The choice of eluent for IC depends on whether the method is suppressed or non-suppressed. For suppressed anion IC, carbonate/bicarbonate or hydroxide are the most common eluents. Hydroxide eluents have the advantage of producing water only in the suppressor and thereby giving a very low background conductivity. However, some phases are not stable at the high pH (12) of this eluent. For non-suppressed anion IC analyses, typical eluents include p-hydroxybenzoic acid and phthalic acid. Typical eluents for suppressed and non-supressed cation IC include HCl, HNO3, tartaric acid and succinic acid.

Applications

High sensitivity ion analyses are important in a wide spectrum of industries including pharmaceutical, food, water,semiconductor etc. In addition to the common inorganic anions eg F-, Cl-, NO2-, NO3-, SO42-, acid salts can also be analysed by IC eg formate, acetate. Quantitative analysis of anions at the ppb level can be achieved. Cation chromatography is used for the separation and detection of Group 1 and 11 metal ions, in addition to some transition metal ions, ammonium ions and ethanolamines. Small ions are generally eluted before larger ions and monovalent ions before di- and trivalent ions.

Table 1. Anion Chromatography Phases

Base Material

Functional Group

Typical pH Range

Silica

Quaternary ammonium

2 - 5.5

Polystyrenedivinylbenzene

Quaternary ammonium

2 - 12

Polymethacrylate

Quaternary ammonium

 2 - 10

Polyvinyl alcohol

 Quaternary ammonium

 3 - 12

Table 2. Cation Chromatography Phases

Base Material

 Functional Group

Typical pH Range

Silica

 Carboxylate, sulphonate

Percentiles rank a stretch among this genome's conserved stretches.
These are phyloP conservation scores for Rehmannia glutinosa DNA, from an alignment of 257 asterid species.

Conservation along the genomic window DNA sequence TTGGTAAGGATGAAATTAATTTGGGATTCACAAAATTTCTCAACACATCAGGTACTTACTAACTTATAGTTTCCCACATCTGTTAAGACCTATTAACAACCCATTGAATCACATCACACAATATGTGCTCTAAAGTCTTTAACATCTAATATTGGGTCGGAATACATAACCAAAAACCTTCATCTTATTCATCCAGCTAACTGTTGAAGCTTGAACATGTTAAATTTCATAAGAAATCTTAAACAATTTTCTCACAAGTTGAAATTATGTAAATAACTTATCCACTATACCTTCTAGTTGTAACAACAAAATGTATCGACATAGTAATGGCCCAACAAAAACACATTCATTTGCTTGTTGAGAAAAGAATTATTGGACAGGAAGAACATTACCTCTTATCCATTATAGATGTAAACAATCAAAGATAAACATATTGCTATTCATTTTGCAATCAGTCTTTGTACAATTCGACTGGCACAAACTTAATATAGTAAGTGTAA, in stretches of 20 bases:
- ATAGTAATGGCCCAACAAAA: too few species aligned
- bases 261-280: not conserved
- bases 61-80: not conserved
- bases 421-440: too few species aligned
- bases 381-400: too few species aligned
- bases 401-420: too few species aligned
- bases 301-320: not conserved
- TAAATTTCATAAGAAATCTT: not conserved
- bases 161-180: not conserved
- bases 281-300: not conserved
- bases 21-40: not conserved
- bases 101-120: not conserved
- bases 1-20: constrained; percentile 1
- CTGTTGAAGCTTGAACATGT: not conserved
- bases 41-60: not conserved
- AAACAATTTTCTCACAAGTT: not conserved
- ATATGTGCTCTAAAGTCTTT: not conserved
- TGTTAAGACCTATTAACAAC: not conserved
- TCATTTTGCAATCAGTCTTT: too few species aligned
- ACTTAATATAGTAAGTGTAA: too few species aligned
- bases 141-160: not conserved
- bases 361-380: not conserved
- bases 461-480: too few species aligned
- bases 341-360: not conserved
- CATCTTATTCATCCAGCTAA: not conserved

2 - 7

Silica

Polybutadiene/maleic
acid coating

2 - 7

Polystyrenedivinylbenzene

Sulphonate

2 - 12

A selection of ion chromatography columns can be found in the following sections:

Hamilton
MCI GEL
Shodex
 

 

© by LCC 1995 -2016 All rights reserved
 Chromatographyshop is a division of LCC Engineering & Trading GmbH, CH-4622 Egerkingen, Switzerland.
Collaboration partners in various countries
Our Company Profile and Summary Product List 2015
Unser Firmenprofil und Produktzusammenfassung 2015
      Our Terms and Conditions

Sample Preparation Tools

[Sample  Preparation]
[MatrixEx]
[QuEChERS]
[SPE]
[Syringe Filters]
[Inert RSA  Glass Vials]
[Flash Chromatography]

General Issues

[Chromatogr. Shop Home]
[Newsletter Archive]
[Our Services & Company]
[Terms & Conditions]
[Mobile Phone]

 Bonuses for you

[Special Deals for you]

Seminars & Workshops

[Knowledge Education]
[Seminars & Workshops]

Analytical Scale Chromatography

[Analytical Columns]
[ACE & ACE  Excel Columns]
[ACE Ultra Core]
[Microsolv Cogent Column]
[Capcell Shiseido]
[Daicel / Chiral Technologies]
[GL Science  Inertsil]
[Hichrom Columns]
[Imtakt Column]
[Kromasil Akzo Nobel]
[Mitsubishi MCI-Gel]
[Merck Lichro...]
[Macherey &  Nagel]
[Princeton  Chromatography]
[PolyLC  Columns]
[SieLC Primesep]
[Capcell Shiseido]
[Ultron by Shinwa]
[Welch  Materials]
[Zirchrom]
[Agilent Zorbax]

Knowledge Tools for Chromatographers

[Knowledge Education]
[Definition of  Terms Used]
[Separation Mechanism]
[Solvent  Selection]
[Buffers for  LC.]
[Column &  Material Care]
[Prep & Process Columns]
[Analytical  Columns]
[HPLC- to-UHPLC]

Resin based Systems (Analytical to Process scale)

[Bioseparation Biopurification]

Special Tools to improve data quality, reproducibility and productivity

[Inert RSA  Glass Vials]

Method & Material  Choices  1

[Knowledge Education]
[Sample  Preparation]
[Reverse_Phase_LC]
[Adsorption-LC RPC & SPE]
[AQ Columns]
[Phenyl Bond Columns]
[FPF_Columns]
[HILIC & Aq. Norm. Phase]
[Electrostat. Repul. HILIC]
[Normal Phase Chromatography]

Process Scale   Chromatography Equipment

[Process  Chromatogr.]
[Process Chromat.Systems]
[Flash &  MPLC Pumps]
[HPLC  Pumps]
[Special  Pumps]
[Fraction Collectors]
[Stainless Steel Columns]
[Glass  Columns]
[Glass  Cartridges]
[Plastic Cartridges]
[Manual  Valves]
[Motor  Valves]
[Efficiency  Tools]

Method & Material Choices 

[Knowledge Education]
[Multi  Mode LC]
[Chiral  Chromatography]
[Ion Exchange  & Ion LC]
[Hydrophobic  Interaction LC.]
[Affinity  LC]
[Size Exclusion Chromatogr.]
[SuperCritical Fluid LC]
[Proteomics]
[Metabolomics]
[Process  Scale LC]
[Kamasutra Inspired Tech]